Power Rangers Battle for the Grid Review

It's Morphin' Time
Disclosure – review copy was provided for this review

Going into Battle for the Grid I was cautiously optimistic. For someone like me, a casual fighting game fan there needs to be a strong theme and more importantly good fun fighting mechanics. My expectation where met and even exceeded in the case of the latter however this is let down by the somewhat wasted potential of an IP like Power Rangers.

To start with the good, the fundamentals are an amazing groundwork for any fighting game. It took a few matches and a little stint in the training lab but once the rhythmic flow of the game’s combat clicked I was feeling like a pro in no time. Rather than your 1v1 fighting games, Battle for the Grid implements a 3v3 tag system which allows for some insanely satisfying combos to unfold. The way you tag in fellow fighters is also fun allowing to extend on from an assist to keep on the pressure and maximize potential. This fluidity combined with super moves allows for a lot of depth in a relatively simple to learn system. Traditional fighting archetypes are covered from the quicker rush down characters to mid-range and some more heavier characters. Every type of fighter has at least one character for them in the games initial offering of 9 characters.

Starting on 9 characters with an additional 4 planned through a season pass seems like a negative at first look but considering the game is a £16 game this is a fine roster. It is helped that none of these 9 are left by the wayside they all feel like their own unique character with an easy to play hard to master and adding in the element of online play makes this initial roster truly an exciting prospect at least mechanically.

Speaking of online when I was able to get into a match the gameplay really excelled there were no major issues a few graphical bugs but no input lag or anything particularly game breaking, I often found myself having unspoken rivalries where I would match someone get beaten rework my team composition and then find them at a later and overcome them.

Now on to the not so good, there’s no story. no setup. which is fine for perhaps the more hardcore of fighting gamers but coming into this as a casual fighting game fan and more so a fan of Power Rangers this was a letdown, especially since they are pulling from all over the morphing grid and including one of the coolest villains of all time Lord Drakkon. It gets more disappointing diving into arcade mode that just happens and ends, scroll credits. Nothing for your rewards of beating arcade with all 9 characters it just ends. I really would have liked to see some unlockables or at the very least an intro and outro for each character in arcade mode to set up motivations and where they end up.

My biggest problems with the game became apparent in my first game, the game looks like Power Rangers but it doesn’t feel like it allows me to elaborate. Take a game like Dragon Ball FighterZ another 3v3 fighter based on an existing IP the game lovingly recreates the way I felt watching the show but in a contextual manner in which I was responsible. Pulling off characters special move in FighterZ feels amazing and like its actually happening, to contrast battle for the grid pulling out the dragon dagger and using the Dragonzord just does not have the same fanfare.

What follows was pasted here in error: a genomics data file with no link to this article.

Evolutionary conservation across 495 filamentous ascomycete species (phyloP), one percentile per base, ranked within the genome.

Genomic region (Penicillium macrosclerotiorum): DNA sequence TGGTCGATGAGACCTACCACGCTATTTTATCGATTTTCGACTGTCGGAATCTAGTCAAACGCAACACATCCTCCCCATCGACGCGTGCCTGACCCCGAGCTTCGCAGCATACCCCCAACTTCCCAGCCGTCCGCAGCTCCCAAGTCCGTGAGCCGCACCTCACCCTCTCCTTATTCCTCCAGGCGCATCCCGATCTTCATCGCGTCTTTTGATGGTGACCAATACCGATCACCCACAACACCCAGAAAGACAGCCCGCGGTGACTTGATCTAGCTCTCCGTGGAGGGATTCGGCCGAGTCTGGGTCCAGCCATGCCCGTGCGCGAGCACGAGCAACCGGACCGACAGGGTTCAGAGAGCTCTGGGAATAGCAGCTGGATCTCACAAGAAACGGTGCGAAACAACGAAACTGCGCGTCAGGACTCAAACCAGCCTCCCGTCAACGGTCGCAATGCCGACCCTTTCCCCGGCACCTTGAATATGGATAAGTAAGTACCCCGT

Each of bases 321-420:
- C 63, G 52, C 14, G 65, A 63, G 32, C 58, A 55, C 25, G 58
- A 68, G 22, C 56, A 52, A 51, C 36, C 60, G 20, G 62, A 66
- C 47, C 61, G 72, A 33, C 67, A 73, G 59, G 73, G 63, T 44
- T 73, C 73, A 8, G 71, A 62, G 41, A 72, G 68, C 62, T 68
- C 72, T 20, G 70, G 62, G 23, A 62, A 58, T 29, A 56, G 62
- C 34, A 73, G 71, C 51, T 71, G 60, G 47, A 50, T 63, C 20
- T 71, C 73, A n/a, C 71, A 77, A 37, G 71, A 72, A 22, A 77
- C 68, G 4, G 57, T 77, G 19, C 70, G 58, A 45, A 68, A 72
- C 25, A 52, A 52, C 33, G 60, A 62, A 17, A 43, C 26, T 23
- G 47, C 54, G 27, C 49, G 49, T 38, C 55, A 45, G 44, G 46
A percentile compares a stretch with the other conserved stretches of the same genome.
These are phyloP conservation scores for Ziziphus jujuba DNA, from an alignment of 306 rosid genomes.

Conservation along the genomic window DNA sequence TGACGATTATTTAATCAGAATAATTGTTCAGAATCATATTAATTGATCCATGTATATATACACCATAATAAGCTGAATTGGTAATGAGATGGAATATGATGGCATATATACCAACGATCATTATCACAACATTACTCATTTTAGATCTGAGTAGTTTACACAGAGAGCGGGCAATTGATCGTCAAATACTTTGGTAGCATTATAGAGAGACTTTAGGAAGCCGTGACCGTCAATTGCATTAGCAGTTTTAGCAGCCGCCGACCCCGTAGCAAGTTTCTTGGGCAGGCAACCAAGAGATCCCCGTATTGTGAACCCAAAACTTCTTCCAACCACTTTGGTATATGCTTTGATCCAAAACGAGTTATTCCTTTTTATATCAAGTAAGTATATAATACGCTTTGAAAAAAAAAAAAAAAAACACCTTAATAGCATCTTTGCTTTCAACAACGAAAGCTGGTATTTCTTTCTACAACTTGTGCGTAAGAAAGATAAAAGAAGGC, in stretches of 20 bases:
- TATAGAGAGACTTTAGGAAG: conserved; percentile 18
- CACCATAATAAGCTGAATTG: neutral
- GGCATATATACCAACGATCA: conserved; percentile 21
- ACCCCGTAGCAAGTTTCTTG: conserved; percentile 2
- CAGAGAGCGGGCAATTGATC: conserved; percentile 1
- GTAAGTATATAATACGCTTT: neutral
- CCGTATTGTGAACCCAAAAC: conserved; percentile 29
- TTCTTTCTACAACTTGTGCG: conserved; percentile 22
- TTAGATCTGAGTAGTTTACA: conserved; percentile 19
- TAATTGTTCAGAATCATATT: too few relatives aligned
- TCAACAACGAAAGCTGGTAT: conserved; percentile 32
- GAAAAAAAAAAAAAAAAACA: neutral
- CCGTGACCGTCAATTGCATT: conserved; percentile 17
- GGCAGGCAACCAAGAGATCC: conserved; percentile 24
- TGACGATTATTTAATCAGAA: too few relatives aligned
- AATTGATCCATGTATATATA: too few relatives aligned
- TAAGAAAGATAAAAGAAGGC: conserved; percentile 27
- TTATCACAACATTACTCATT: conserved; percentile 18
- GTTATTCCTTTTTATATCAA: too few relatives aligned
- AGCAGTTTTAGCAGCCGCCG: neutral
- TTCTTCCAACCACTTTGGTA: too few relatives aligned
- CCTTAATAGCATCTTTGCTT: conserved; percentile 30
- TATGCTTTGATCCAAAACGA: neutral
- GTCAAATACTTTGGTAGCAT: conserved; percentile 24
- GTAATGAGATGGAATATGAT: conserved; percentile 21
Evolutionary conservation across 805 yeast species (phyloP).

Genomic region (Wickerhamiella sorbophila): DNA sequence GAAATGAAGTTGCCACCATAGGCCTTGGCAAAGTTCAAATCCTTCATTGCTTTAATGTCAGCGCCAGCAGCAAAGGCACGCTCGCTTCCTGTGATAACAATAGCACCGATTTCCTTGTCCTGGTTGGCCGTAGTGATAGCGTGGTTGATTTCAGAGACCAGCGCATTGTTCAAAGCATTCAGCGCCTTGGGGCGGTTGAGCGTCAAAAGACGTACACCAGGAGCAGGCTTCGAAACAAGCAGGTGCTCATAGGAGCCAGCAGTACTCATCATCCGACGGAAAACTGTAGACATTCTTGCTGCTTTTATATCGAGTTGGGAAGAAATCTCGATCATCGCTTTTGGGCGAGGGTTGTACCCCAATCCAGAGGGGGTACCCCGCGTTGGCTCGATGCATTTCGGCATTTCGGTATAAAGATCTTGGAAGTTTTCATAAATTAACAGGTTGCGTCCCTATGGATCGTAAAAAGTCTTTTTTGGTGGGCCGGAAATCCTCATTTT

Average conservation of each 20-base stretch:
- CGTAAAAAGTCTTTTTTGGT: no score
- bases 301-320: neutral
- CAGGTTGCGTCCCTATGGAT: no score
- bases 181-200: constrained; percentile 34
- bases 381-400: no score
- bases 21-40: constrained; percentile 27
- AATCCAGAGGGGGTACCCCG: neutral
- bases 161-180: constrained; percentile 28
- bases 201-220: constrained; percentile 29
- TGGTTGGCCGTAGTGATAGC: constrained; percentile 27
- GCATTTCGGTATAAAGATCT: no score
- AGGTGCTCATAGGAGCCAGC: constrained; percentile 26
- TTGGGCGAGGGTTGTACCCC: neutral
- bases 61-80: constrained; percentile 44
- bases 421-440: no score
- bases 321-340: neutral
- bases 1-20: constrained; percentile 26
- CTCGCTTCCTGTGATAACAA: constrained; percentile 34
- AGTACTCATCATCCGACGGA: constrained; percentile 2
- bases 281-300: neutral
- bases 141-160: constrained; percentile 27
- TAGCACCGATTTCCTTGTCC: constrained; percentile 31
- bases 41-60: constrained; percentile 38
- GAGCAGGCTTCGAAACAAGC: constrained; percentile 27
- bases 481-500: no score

I think a large part of this lacking of the game feeling like Power Rangers rather than a mechanically sound fighting game is the mise-en-scene of the elements. Remove the fighting mechanics for a second and picture the character models they are good and just good they are nothing special and have no flare to them, the real glaring negative when it comes to visuals is the bland backgrounds. The command center lacks any of the awe and detail to it there’s a poorly model Zordon in the background it just feels flat. This is then combined with a noticeable lack of sounds or sound effects.

Power Rangers are synonymous with their over the top explosions transformations, battle cries and of course the earworms that are the themes of each season all of it again is lacking. Every time I pull off Jason’s super I am wanting to hear a Tyrannosaurus call or having Tommy call for the Dragon Zord.

To summarise if you are wanting a cheap, accessible mechanically solid 3v3 fighting game then I implore you to give it a go developer nWay clearly thought a lot about making a solid fighting game and they really do succeed. However, if you are coming in as a Power Ranger fan then depending on what you are looking for you may be let down. That is not to say things can’t change with patches or even in a sequel down the road. This is a rocky start built on strong foundations and I for one am excited and hopeful to see where Power Rangers Battle for the Grid can go, especially if that includes the Titanium Ranger.

The Good
  • Strong Fighting Mechanics
  • Unique Roster
The Bad
  • Sound Design
  • 8

Scott is the Co-Founder and Content Producer here at OutofLives and provides unique insight due to the disability he embraces.
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